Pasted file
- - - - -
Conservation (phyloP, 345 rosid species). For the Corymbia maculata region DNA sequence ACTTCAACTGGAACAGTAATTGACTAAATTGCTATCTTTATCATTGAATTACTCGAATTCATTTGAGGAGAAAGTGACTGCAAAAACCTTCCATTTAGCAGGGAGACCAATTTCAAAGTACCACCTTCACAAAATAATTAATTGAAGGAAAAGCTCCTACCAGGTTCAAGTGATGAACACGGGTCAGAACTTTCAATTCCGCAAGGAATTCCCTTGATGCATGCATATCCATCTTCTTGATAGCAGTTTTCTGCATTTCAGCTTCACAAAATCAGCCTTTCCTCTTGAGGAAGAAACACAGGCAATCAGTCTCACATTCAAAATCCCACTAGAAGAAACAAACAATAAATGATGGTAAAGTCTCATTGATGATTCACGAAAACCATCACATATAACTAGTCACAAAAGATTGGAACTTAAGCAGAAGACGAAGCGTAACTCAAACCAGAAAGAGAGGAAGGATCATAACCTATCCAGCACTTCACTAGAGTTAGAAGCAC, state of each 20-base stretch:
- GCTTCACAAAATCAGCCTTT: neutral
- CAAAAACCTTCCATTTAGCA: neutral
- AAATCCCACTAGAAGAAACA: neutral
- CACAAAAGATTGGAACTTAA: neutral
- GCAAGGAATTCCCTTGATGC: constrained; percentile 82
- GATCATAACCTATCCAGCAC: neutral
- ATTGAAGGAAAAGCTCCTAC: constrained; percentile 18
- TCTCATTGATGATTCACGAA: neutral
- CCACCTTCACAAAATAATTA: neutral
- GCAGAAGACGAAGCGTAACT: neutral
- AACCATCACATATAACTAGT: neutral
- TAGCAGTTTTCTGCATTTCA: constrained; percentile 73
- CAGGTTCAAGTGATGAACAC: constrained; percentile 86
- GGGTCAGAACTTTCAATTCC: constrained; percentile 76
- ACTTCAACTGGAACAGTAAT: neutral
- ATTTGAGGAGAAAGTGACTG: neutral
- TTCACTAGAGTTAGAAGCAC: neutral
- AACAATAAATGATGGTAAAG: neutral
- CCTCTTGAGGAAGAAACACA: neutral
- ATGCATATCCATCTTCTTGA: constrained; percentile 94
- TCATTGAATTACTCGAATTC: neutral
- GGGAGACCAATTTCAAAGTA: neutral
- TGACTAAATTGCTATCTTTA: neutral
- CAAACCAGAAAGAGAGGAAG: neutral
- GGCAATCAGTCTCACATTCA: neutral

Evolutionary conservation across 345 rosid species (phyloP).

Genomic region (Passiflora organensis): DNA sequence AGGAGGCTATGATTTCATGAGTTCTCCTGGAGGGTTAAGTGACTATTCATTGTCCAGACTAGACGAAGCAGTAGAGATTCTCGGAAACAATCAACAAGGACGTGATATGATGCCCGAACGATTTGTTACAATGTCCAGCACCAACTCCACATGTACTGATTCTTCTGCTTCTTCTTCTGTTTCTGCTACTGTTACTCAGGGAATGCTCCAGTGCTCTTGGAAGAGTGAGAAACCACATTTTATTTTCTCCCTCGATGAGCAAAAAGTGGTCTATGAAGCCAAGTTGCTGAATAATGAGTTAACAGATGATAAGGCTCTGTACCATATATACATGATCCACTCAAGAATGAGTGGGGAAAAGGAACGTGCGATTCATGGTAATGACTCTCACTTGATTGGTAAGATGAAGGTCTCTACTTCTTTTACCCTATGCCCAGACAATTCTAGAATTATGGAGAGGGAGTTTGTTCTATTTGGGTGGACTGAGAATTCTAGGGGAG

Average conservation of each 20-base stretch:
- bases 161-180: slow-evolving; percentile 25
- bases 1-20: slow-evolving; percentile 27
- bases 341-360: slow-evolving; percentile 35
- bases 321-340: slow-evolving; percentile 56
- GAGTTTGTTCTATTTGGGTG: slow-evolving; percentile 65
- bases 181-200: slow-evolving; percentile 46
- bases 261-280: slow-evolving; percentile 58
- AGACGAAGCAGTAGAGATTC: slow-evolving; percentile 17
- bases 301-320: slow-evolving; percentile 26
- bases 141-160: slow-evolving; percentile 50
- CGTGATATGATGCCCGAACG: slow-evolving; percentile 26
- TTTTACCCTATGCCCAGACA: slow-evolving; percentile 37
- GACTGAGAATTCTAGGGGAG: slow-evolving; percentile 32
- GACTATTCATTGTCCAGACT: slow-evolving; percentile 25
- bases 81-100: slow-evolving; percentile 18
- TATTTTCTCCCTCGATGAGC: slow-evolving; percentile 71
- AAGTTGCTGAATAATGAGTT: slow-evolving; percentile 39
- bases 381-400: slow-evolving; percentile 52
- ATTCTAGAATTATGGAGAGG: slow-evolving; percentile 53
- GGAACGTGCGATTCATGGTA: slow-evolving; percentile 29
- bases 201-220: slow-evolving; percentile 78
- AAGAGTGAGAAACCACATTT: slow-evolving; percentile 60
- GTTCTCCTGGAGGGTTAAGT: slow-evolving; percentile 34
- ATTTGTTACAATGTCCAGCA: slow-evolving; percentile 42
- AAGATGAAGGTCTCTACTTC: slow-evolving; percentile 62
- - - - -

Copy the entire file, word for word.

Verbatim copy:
Conservation (phyloP, 345 rosid species). For the Corymbia maculata region DNA sequence ACTTCAACTGGAACAGTAATTGACTAAATTGCTATCTTTATCATTGAATTACTCGAATTCATTTGAGGAGAAAGTGACTGCAAAAACCTTCCATTTAGCAGGGAGACCAATTTCAAAGTACCACCTTCACAAAATAATTAATTGAAGGAAAAGCTCCTACCAGGTTCAAGTGATGAACACGGGTCAGAACTTTCAATTCCGCAAGGAATTCCCTTGATGCATGCATATCCATCTTCTTGATAGCAGTTTTCTGCATTTCAGCTTCACAAAATCAGCCTTTCCTCTTGAGGAAGAAACACAGGCAATCAGTCTCACATTCAAAATCCCACTAGAAGAAACAAACAATAAATGATGGTAAAGTCTCATTGATGATTCACGAAAACCATCACATATAACTAGTCACAAAAGATTGGAACTTAAGCAGAAGACGAAGCGTAACTCAAACCAGAAAGAGAGGAAGGATCATAACCTATCCAGCACTTCACTAGAGTTAGAAGCAC, state of each 20-base stretch:
- GCTTCACAAAATCAGCCTTT: neutral
- CAAAAACCTTCCATTTAGCA: neutral
- AAATCCCACTAGAAGAAACA: neutral
- CACAAAAGATTGGAACTTAA: neutral
- GCAAGGAATTCCCTTGATGC: constrained; percentile 82
- GATCATAACCTATCCAGCAC: neutral
- ATTGAAGGAAAAGCTCCTAC: constrained; percentile 18
- TCTCATTGATGATTCACGAA: neutral
- CCACCTTCACAAAATAATTA: neutral
- GCAGAAGACGAAGCGTAACT: neutral
- AACCATCACATATAACTAGT: neutral
- TAGCAGTTTTCTGCATTTCA: constrained; percentile 73
- CAGGTTCAAGTGATGAACAC: constrained; percentile 86
- GGGTCAGAACTTTCAATTCC: constrained; percentile 76
- ACTTCAACTGGAACAGTAAT: neutral
- ATTTGAGGAGAAAGTGACTG: neutral
- TTCACTAGAGTTAGAAGCAC: neutral
- AACAATAAATGATGGTAAAG: neutral
- CCTCTTGAGGAAGAAACACA: neutral
- ATGCATATCCATCTTCTTGA: constrained; percentile 94
- TCATTGAATTACTCGAATTC: neutral
- GGGAGACCAATTTCAAAGTA: neutral
- TGACTAAATTGCTATCTTTA: neutral
- CAAACCAGAAAGAGAGGAAG: neutral
- GGCAATCAGTCTCACATTCA: neutral

Evolutionary conservation across 345 rosid species (phyloP).

Genomic region (Passiflora organensis): DNA sequence AGGAGGCTATGATTTCATGAGTTCTCCTGGAGGGTTAAGTGACTATTCATTGTCCAGACTAGACGAAGCAGTAGAGATTCTCGGAAACAATCAACAAGGACGTGATATGATGCCCGAACGATTTGTTACAATGTCCAGCACCAACTCCACATGTACTGATTCTTCTGCTTCTTCTTCTGTTTCTGCTACTGTTACTCAGGGAATGCTCCAGTGCTCTTGGAAGAGTGAGAAACCACATTTTATTTTCTCCCTCGATGAGCAAAAAGTGGTCTATGAAGCCAAGTTGCTGAATAATGAGTTAACAGATGATAAGGCTCTGTACCATATATACATGATCCACTCAAGAATGAGTGGGGAAAAGGAACGTGCGATTCATGGTAATGACTCTCACTTGATTGGTAAGATGAAGGTCTCTACTTCTTTTACCCTATGCCCAGACAATTCTAGAATTATGGAGAGGGAGTTTGTTCTATTTGGGTGGACTGAGAATTCTAGGGGAG

Average conservation of each 20-base stretch:
- bases 161-180: slow-evolving; percentile 25
- bases 1-20: slow-evolving; percentile 27
- bases 341-360: slow-evolving; percentile 35
- bases 321-340: slow-evolving; percentile 56
- GAGTTTGTTCTATTTGGGTG: slow-evolving; percentile 65
- bases 181-200: slow-evolving; percentile 46
- bases 261-280: slow-evolving; percentile 58
- AGACGAAGCAGTAGAGATTC: slow-evolving; percentile 17
- bases 301-320: slow-evolving; percentile 26
- bases 141-160: slow-evolving; percentile 50
- CGTGATATGATGCCCGAACG: slow-evolving; percentile 26
- TTTTACCCTATGCCCAGACA: slow-evolving; percentile 37
- GACTGAGAATTCTAGGGGAG: slow-evolving; percentile 32
- GACTATTCATTGTCCAGACT: slow-evolving; percentile 25
- bases 81-100: slow-evolving; percentile 18
- TATTTTCTCCCTCGATGAGC: slow-evolving; percentile 71
- AAGTTGCTGAATAATGAGTT: slow-evolving; percentile 39
- bases 381-400: slow-evolving; percentile 52
- ATTCTAGAATTATGGAGAGG: slow-evolving; percentile 53
- GGAACGTGCGATTCATGGTA: slow-evolving; percentile 29
- bases 201-220: slow-evolving; percentile 78
- AAGAGTGAGAAACCACATTT: slow-evolving; percentile 60
- GTTCTCCTGGAGGGTTAAGT: slow-evolving; percentile 34
- ATTTGTTACAATGTCCAGCA: slow-evolving; percentile 42
- AAGATGAAGGTCTCTACTTC: slow-evolving; percentile 62